The subject is located on a dead end street, which runs into a marshy area where it ends, but also runs parallel to a major interstate highway, I-95, thus resulting in a very high noise level along with pollution levels.

All other homes on the street conform to subject, in terms of maintenance, appearance, age, and style. There are two comparables on the street that recently closed, less than 6-months ago (one of which is located across the street from subject) at a range of $340,000-$380,000, along with some active listings priced at $390,000.

Subject property happens to be in foreclosure; so this is an exterior only (aka, “drive by”) appraisal, in which inspection is done from street.

While inspecting the property from the outside, I am surprised to find a huge addition made to the back of the property, which makes the subject dwelling twice as large as other properties, but similar in all other parameters, such as location, appearance, age, and even bathroom count.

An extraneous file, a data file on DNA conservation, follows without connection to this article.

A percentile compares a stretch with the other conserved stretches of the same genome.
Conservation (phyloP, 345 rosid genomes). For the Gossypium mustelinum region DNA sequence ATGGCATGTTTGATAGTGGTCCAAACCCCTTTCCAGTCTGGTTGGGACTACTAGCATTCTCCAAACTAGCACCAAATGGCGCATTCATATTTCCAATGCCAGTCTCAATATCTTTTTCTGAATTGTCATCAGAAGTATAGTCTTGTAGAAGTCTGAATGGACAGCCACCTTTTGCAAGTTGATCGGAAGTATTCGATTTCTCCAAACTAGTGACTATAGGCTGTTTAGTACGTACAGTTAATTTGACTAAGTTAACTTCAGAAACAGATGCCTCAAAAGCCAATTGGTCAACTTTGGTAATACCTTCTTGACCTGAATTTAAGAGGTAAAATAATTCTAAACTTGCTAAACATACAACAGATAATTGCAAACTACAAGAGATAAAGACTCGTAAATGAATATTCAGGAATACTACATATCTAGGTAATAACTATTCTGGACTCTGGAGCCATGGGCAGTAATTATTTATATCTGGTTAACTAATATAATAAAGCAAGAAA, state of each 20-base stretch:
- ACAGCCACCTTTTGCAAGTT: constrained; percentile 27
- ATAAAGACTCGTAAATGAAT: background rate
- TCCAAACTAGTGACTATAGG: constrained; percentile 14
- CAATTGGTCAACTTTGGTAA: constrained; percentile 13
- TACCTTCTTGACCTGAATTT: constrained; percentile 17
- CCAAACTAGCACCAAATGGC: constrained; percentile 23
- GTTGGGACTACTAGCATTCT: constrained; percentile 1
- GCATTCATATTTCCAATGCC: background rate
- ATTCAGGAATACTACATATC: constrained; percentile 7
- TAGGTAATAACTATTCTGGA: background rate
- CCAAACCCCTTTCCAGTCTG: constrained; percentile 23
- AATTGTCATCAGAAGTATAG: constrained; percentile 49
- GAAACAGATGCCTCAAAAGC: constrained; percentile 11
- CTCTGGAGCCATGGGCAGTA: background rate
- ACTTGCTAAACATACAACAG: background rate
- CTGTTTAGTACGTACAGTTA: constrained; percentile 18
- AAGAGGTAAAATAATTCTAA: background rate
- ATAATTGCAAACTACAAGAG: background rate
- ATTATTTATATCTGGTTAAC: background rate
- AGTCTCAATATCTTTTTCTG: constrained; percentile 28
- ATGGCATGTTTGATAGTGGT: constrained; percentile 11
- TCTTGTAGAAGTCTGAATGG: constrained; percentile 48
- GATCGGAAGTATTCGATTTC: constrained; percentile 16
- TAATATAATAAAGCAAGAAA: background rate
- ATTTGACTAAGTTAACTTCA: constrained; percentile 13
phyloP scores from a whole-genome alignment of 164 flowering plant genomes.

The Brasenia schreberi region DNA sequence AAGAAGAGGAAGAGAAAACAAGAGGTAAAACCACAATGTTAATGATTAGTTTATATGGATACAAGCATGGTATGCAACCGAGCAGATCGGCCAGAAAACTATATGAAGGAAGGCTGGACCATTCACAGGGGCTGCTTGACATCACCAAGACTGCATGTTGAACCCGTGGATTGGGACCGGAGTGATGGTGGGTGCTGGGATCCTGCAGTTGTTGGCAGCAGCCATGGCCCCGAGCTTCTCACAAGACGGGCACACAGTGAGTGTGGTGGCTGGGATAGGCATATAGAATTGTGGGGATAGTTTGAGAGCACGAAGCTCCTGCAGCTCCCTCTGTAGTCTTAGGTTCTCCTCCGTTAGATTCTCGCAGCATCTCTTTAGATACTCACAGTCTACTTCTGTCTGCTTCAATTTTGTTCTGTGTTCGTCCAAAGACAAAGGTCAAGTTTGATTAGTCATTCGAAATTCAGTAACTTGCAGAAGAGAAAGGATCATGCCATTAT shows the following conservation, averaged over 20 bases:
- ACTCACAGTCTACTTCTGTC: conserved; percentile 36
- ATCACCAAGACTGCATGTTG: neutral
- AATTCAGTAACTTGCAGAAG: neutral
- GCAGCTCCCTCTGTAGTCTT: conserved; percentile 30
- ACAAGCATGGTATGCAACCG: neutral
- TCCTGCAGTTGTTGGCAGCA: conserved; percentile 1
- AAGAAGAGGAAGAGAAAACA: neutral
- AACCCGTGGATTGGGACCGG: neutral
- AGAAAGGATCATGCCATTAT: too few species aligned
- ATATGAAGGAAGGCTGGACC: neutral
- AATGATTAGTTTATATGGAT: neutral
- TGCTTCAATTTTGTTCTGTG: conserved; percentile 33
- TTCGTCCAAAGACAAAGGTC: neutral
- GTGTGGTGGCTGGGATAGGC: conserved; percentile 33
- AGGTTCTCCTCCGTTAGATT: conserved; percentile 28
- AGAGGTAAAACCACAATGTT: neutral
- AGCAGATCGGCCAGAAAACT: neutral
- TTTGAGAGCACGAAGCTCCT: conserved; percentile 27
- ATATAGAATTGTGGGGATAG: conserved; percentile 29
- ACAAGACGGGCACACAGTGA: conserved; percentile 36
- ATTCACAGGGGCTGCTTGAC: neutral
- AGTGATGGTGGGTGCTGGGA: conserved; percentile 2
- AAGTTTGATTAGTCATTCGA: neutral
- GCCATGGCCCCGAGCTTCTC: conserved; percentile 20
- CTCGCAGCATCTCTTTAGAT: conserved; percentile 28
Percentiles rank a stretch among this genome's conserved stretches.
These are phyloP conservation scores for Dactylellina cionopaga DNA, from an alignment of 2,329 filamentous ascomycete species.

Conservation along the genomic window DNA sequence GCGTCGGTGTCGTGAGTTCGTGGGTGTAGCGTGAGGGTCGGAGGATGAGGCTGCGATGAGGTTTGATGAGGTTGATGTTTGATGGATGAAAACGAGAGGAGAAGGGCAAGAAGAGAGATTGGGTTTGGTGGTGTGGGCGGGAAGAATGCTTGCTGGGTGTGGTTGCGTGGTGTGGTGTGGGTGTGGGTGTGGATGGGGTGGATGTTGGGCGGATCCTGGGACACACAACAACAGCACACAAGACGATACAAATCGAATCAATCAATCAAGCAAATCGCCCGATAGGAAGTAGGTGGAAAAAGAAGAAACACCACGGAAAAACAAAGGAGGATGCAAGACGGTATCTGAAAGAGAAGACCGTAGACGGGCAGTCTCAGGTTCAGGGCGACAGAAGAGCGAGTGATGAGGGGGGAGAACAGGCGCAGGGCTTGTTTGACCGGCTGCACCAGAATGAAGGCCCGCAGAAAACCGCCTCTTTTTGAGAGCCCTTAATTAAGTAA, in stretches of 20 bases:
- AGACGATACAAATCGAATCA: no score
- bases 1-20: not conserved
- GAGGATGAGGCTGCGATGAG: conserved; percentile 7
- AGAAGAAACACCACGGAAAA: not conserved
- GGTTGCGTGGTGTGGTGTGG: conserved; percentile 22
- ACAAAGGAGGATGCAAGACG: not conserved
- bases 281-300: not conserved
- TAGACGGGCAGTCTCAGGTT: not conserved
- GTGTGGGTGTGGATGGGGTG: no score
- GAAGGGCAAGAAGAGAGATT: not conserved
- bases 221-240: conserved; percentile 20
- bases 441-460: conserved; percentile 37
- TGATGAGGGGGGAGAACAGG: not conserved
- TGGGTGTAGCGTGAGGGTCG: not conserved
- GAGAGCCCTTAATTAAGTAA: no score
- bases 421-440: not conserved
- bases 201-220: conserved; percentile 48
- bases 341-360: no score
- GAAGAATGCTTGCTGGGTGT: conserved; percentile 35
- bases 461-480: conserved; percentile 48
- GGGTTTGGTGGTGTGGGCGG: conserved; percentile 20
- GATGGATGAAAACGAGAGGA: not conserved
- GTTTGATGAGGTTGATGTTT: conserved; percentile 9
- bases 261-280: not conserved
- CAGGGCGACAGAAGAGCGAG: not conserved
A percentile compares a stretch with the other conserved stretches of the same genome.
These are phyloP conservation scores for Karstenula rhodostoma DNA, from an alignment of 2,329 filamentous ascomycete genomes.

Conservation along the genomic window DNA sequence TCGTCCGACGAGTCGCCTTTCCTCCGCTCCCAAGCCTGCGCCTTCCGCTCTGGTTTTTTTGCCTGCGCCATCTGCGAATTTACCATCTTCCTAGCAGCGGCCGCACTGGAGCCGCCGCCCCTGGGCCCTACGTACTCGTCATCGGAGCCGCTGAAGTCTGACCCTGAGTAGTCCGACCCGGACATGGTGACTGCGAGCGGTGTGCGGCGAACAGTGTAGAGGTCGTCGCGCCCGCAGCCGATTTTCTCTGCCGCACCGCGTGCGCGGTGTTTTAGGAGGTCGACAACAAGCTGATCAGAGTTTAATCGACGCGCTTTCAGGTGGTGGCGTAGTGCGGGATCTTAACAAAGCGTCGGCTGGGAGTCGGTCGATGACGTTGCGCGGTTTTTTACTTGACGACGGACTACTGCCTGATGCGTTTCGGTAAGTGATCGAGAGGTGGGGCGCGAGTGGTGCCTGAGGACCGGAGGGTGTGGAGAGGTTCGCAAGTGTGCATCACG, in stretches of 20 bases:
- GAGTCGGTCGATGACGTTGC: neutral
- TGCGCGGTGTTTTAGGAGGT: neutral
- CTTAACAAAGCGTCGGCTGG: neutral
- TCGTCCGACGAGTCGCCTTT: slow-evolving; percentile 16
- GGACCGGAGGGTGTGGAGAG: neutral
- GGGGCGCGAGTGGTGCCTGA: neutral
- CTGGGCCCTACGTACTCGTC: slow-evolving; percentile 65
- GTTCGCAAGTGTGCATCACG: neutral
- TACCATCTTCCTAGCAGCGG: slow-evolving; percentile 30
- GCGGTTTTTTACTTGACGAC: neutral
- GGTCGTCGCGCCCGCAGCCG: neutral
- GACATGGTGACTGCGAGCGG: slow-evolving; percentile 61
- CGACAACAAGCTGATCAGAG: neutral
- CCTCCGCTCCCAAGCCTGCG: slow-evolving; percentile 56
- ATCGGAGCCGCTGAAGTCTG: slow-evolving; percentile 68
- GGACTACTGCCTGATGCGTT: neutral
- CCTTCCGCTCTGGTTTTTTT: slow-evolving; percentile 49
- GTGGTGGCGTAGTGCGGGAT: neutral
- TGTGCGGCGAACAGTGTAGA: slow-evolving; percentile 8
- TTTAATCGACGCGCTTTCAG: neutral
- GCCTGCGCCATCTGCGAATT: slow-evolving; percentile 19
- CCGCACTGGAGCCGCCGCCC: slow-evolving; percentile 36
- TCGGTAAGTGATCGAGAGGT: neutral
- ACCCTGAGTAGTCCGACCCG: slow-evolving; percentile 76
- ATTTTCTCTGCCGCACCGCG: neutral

Given a 1-mile criteria, comparable property values range from $210,000 to as high as $X-million, given that some properties would be located on a much more desirable water front community. The majority of homes, above 2,500SQFT sell for over $700,000, in this particular town, but they are not located adjacent to the highway, as the subject property is, and they offer a much grander view as well.

What is the best way to approach this property? Can sales observed from the street be a good market value indicator, despite the subject being twice as large as other comparables in the area?  Is this location, that is adjacent to a major Interstate Highway, on in which would drive the value in this case?

What would be your approach to appraising this property?

………

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Complete Real Estate Answers Inc.